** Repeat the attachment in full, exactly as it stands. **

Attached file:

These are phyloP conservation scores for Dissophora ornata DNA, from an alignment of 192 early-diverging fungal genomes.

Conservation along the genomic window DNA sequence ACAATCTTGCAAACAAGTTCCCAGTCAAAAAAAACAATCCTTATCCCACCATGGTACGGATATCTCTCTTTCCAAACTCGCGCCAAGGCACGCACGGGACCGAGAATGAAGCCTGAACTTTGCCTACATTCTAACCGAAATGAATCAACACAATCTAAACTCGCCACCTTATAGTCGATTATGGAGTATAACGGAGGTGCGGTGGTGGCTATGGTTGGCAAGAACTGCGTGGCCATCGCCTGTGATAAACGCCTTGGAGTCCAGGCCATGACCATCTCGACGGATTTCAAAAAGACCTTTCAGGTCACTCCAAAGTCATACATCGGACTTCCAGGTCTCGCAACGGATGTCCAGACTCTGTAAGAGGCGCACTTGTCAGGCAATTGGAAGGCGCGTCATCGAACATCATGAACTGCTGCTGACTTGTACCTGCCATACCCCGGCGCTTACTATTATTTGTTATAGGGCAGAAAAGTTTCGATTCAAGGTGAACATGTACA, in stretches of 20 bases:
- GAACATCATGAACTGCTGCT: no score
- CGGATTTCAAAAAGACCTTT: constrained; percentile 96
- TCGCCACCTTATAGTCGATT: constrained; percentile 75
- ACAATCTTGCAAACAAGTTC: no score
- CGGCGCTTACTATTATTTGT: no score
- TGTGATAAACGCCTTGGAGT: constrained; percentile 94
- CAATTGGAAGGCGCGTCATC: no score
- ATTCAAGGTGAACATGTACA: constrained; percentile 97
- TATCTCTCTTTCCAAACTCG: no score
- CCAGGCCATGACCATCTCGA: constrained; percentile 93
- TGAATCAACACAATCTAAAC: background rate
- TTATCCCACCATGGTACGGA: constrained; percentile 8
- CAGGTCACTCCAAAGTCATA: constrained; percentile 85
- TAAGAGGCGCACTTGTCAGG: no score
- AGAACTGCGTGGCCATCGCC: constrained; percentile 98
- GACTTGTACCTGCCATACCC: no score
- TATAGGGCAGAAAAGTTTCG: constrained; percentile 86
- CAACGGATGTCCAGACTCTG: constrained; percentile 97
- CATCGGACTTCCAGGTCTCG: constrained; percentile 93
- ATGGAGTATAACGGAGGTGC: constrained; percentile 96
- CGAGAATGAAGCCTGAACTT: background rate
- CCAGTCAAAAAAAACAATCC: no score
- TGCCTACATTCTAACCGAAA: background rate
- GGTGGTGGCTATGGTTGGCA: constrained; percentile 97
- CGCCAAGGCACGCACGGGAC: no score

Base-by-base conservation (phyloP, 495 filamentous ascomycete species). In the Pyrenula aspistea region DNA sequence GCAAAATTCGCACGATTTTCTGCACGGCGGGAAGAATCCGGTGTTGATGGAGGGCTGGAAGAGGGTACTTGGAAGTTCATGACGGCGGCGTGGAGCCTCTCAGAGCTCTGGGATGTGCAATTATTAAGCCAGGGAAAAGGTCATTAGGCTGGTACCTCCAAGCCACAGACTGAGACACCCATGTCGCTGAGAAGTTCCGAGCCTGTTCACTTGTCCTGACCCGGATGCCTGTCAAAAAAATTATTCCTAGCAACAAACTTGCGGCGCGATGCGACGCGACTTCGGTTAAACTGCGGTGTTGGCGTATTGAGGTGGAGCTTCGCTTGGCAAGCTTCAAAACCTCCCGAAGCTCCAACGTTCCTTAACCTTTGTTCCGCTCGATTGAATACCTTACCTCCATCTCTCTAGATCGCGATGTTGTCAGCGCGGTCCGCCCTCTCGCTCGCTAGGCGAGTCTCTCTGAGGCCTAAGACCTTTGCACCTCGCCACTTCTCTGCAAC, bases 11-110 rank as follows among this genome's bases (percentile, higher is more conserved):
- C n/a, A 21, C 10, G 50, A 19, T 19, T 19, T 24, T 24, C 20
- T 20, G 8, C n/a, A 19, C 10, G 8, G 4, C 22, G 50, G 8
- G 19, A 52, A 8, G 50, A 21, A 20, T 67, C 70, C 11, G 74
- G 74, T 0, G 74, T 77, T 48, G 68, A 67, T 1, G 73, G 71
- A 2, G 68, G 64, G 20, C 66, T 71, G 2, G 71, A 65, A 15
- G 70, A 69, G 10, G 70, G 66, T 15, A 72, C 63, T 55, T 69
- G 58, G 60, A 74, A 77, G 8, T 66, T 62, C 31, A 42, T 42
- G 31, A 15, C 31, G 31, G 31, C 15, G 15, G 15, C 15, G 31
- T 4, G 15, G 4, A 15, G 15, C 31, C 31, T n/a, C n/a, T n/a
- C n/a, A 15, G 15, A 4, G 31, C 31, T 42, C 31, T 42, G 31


These are phyloP conservation scores for Dissophora ornata DNA, from an alignment of 192 early-diverging fungal genomes.

Conservation along the genomic window DNA sequence ACAATCTTGCAAACAAGTTCCCAGTCAAAAAAAACAATCCTTATCCCACCATGGTACGGATATCTCTCTTTCCAAACTCGCGCCAAGGCACGCACGGGACCGAGAATGAAGCCTGAACTTTGCCTACATTCTAACCGAAATGAATCAACACAATCTAAACTCGCCACCTTATAGTCGATTATGGAGTATAACGGAGGTGCGGTGGTGGCTATGGTTGGCAAGAACTGCGTGGCCATCGCCTGTGATAAACGCCTTGGAGTCCAGGCCATGACCATCTCGACGGATTTCAAAAAGACCTTTCAGGTCACTCCAAAGTCATACATCGGACTTCCAGGTCTCGCAACGGATGTCCAGACTCTGTAAGAGGCGCACTTGTCAGGCAATTGGAAGGCGCGTCATCGAACATCATGAACTGCTGCTGACTTGTACCTGCCATACCCCGGCGCTTACTATTATTTGTTATAGGGCAGAAAAGTTTCGATTCAAGGTGAACATGTACA, in stretches of 20 bases:
- GAACATCATGAACTGCTGCT: no score
- CGGATTTCAAAAAGACCTTT: constrained; percentile 96
- TCGCCACCTTATAGTCGATT: constrained; percentile 75
- ACAATCTTGCAAACAAGTTC: no score
- CGGCGCTTACTATTATTTGT: no score
- TGTGATAAACGCCTTGGAGT: constrained; percentile 94
- CAATTGGAAGGCGCGTCATC: no score
- ATTCAAGGTGAACATGTACA: constrained; percentile 97
- TATCTCTCTTTCCAAACTCG: no score
- CCAGGCCATGACCATCTCGA: constrained; percentile 93
- TGAATCAACACAATCTAAAC: background rate
- TTATCCCACCATGGTACGGA: constrained; percentile 8
- CAGGTCACTCCAAAGTCATA: constrained; percentile 85
- TAAGAGGCGCACTTGTCAGG: no score
- AGAACTGCGTGGCCATCGCC: constrained; percentile 98
- GACTTGTACCTGCCATACCC: no score
- TATAGGGCAGAAAAGTTTCG: constrained; percentile 86
- CAACGGATGTCCAGACTCTG: constrained; percentile 97
- CATCGGACTTCCAGGTCTCG: constrained; percentile 93
- ATGGAGTATAACGGAGGTGC: constrained; percentile 96
- CGAGAATGAAGCCTGAACTT: background rate
- CCAGTCAAAAAAAACAATCC: no score
- TGCCTACATTCTAACCGAAA: background rate
- GGTGGTGGCTATGGTTGGCA: constrained; percentile 97
- CGCCAAGGCACGCACGGGAC: no score

Base-by-base conservation (phyloP, 495 filamentous ascomycete species). In the Pyrenula aspistea region DNA sequence GCAAAATTCGCACGATTTTCTGCACGGCGGGAAGAATCCGGTGTTGATGGAGGGCTGGAAGAGGGTACTTGGAAGTTCATGACGGCGGCGTGGAGCCTCTCAGAGCTCTGGGATGTGCAATTATTAAGCCAGGGAAAAGGTCATTAGGCTGGTACCTCCAAGCCACAGACTGAGACACCCATGTCGCTGAGAAGTTCCGAGCCTGTTCACTTGTCCTGACCCGGATGCCTGTCAAAAAAATTATTCCTAGCAACAAACTTGCGGCGCGATGCGACGCGACTTCGGTTAAACTGCGGTGTTGGCGTATTGAGGTGGAGCTTCGCTTGGCAAGCTTCAAAACCTCCCGAAGCTCCAACGTTCCTTAACCTTTGTTCCGCTCGATTGAATACCTTACCTCCATCTCTCTAGATCGCGATGTTGTCAGCGCGGTCCGCCCTCTCGCTCGCTAGGCGAGTCTCTCTGAGGCCTAAGACCTTTGCACCTCGCCACTTCTCTGCAAC, bases 11-110 rank as follows among this genome's bases (percentile, higher is more conserved):
- C n/a, A 21, C 10, G 50, A 19, T 19, T 19, T 24, T 24, C 20
- T 20, G 8, C n/a, A 19, C 10, G 8, G 4, C 22, G 50, G 8
- G 19, A 52, A 8, G 50, A 21, A 20, T 67, C 70, C 11, G 74
- G 74, T 0, G 74, T 77, T 48, G 68, A 67, T 1, G 73, G 71
- A 2, G 68, G 64, G 20, C 66, T 71, G 2, G 71, A 65, A 15
- G 70, A 69, G 10, G 70, G 66, T 15, A 72, C 63, T 55, T 69
- G 58, G 60, A 74, A 77, G 8, T 66, T 62, C 31, A 42, T 42
- G 31, A 15, C 31, G 31, G 31, C 15, G 15, G 15, C 15, G 31
- T 4, G 15, G 4, A 15, G 15, C 31, C 31, T n/a, C n/a, T n/a
- C n/a, A 15, G 15, A 4, G 31, C 31, T 42, C 31, T 42, G 31